Oct 10, 2014
No Turning Back – Brandon Heath
Oct 10, 2014
No Turning Back – Brandon Heath
…someone said to Him, “Lord, I will follow You wherever You go.” —Luke 9:57
Our Lord’s attitude toward this man was one of severe discouragement, “for He knew what was in man” (John 2:25). We would have said, “I can’t imagine why He lost the opportunity of winning that man! Imagine being so cold to him and turning him away so discouraged!” Never apologize for your Lord. The words of the Lord hurt and offend until there is nothing left to be hurt or offended. Jesus Christ had no tenderness whatsoever toward anything that was ultimately going to ruin a person in his service to God. Our Lord’s answers were not based on some whim or impulsive thought, but on the knowledge of “what was in man.” If the Spirit of God brings to your mind a word of the Lord that hurts you, you can be sure that there is something in you that He wants to hurt to the point of its death.
Luke 9:58. These words destroy the argument of serving Jesus Christ because it is a pleasant thing to do. And the strictness of the rejection that He demands of me allows for nothing to remain in my life but my Lord, myself, and a sense of desperate hope. He says that I must let everyone else come or go, and that I must be guided solely by my relationship to Him. And He says, “…the Son of Man has nowhere to lay His head.”
Luke 9:59. This man did not want to disappoint Jesus, nor did he want to show a lack of respect for his father. We put our sense of loyalty to our relatives ahead of our loyalty to Jesus Christ, forcing Him to take last place. When your loyalties conflict, always obey Jesus Christ whatever the cost.
Luke 9:61. The person who says, “Lord, I will follow You, but…,” is the person who is intensely ready to go, but never goes. This man had reservations about going. The exacting call of Jesus has no room for good-byes; good-byes, as we often use them, are pagan, not Christian, because they divert us from the call. Once the call of God comes to you, start going and never stop.
No one could have had a more sensitive love in human relationship than Jesus; and yet He says there are times when love to father and mother must be hatred in comparison to our love for Him. So Send I You, 1301 L OSWALD CHAMBERS
The Lord promises to supply our needs, but that means in His way and time frame. There might be temptations to take a wrong approach, so we must be careful not to push ahead of God or follow a route that leads away from Him.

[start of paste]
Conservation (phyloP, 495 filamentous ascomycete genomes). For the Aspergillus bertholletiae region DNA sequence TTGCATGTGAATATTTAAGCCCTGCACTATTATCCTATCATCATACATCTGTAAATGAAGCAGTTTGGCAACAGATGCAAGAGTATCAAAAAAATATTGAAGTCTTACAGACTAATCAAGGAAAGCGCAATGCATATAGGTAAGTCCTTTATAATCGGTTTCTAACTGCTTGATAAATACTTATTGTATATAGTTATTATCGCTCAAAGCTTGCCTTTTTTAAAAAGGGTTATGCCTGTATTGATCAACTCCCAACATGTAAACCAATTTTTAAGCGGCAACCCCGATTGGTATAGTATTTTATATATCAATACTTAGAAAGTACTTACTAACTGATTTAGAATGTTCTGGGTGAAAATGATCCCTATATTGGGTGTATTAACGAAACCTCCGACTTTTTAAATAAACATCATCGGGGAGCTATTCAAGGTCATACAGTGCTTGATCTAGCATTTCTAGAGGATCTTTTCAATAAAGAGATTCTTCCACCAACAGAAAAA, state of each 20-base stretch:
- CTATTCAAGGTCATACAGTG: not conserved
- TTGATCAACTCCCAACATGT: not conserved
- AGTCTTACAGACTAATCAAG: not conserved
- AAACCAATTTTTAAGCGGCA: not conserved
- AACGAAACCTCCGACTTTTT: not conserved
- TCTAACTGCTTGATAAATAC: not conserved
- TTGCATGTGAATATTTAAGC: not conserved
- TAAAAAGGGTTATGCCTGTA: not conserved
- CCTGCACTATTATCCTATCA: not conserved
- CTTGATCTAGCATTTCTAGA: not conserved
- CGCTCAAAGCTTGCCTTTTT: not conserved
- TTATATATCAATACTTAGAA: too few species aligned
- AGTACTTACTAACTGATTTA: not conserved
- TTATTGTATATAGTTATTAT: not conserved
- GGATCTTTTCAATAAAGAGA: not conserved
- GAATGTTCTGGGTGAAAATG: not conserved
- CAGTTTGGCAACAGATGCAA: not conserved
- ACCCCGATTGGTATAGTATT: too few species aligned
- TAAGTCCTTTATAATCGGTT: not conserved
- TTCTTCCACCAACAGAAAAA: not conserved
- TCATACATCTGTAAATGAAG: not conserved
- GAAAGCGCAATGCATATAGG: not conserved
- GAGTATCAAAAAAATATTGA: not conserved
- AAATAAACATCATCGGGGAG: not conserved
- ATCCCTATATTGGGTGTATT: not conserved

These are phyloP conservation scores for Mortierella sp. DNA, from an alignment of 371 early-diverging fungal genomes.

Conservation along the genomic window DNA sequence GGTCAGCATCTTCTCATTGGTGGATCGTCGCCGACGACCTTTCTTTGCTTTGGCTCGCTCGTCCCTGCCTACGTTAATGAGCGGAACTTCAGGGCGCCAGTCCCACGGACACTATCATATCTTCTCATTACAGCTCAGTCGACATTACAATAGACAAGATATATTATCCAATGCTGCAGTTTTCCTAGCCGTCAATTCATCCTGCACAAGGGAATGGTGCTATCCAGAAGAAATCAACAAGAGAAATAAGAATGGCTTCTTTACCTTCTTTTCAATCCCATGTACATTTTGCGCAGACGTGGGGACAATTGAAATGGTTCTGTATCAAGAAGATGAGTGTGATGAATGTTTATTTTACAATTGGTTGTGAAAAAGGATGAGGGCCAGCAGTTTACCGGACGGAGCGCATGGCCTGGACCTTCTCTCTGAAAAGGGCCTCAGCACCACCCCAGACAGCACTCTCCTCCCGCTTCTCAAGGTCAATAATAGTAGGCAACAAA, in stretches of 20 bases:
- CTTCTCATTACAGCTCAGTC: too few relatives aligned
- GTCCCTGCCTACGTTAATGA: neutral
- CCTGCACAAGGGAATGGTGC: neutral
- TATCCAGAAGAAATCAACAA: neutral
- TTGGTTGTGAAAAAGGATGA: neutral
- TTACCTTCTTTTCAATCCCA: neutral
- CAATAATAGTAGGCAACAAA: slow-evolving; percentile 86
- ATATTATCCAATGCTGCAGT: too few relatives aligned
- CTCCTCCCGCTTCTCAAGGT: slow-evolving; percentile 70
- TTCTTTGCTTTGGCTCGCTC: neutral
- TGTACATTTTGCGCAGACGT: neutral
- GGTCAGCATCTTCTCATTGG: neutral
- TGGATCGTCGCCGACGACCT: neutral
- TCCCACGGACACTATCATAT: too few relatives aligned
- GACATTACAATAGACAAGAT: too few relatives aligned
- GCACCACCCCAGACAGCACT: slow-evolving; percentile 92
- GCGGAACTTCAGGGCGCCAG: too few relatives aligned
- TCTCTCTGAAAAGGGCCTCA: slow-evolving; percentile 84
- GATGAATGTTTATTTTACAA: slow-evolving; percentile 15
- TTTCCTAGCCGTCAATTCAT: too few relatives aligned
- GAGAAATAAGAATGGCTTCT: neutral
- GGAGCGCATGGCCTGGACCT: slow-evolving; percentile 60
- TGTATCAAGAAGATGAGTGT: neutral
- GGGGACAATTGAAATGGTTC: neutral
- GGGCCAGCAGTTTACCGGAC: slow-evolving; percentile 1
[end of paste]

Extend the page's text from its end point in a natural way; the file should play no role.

Some people think their security rests in bank accounts, prestige, other people, or possessions. This can lead to becoming a workaholic who sacrifices relationships for financial gain. Or it could tempt someone to engage in unethical activities. In contrast, by basing our life on the security we have in Christ, we will have peace of mind and heart.
Another unhealthy way to meet our needs involves looking for companionship outside of God’s established boundaries. We may find temporary excitement in an inappropriate relationship, but in the end, that road brings pain and disappointment.
The enemy wants us to provide for ourselves in a way that is independent of God and out of line with His will. Satan deceived Adam and Eve by implying that the Lord was keeping some important information from them; he suggested that his course of action, not the Creator’s, would make them wise. The first man and woman exchanged the truth of God for a lie, and it cost them dearly. If we allow wrong thinking to direct our actions, we get ourselves into a lot of trouble, too.
It’s important to understand what we have received through our relationship with Jesus. Learning to depend on Him will help us avoid wrong approaches to getting what we need.
“For in Christ Jesus neither circumcision availeth any thing, nor uncircumcision, but a new creature.” (Galatians 6:15)
In the original Greek text of the New Testament, the word translated “creature” is the same as “creation,” so Paul, in our text, is stressing the vital importance of being a “new creation” in Christ. The Lord Jesus Christ is nothing less than the mighty Creator of heaven and Earth (Colossians 1:16), and the very same creative power which called the universe into existence must be exerted on each lost sinner to create in him a new nature, capable of having the eternal fellowship with God for which man and woman were created in the beginning.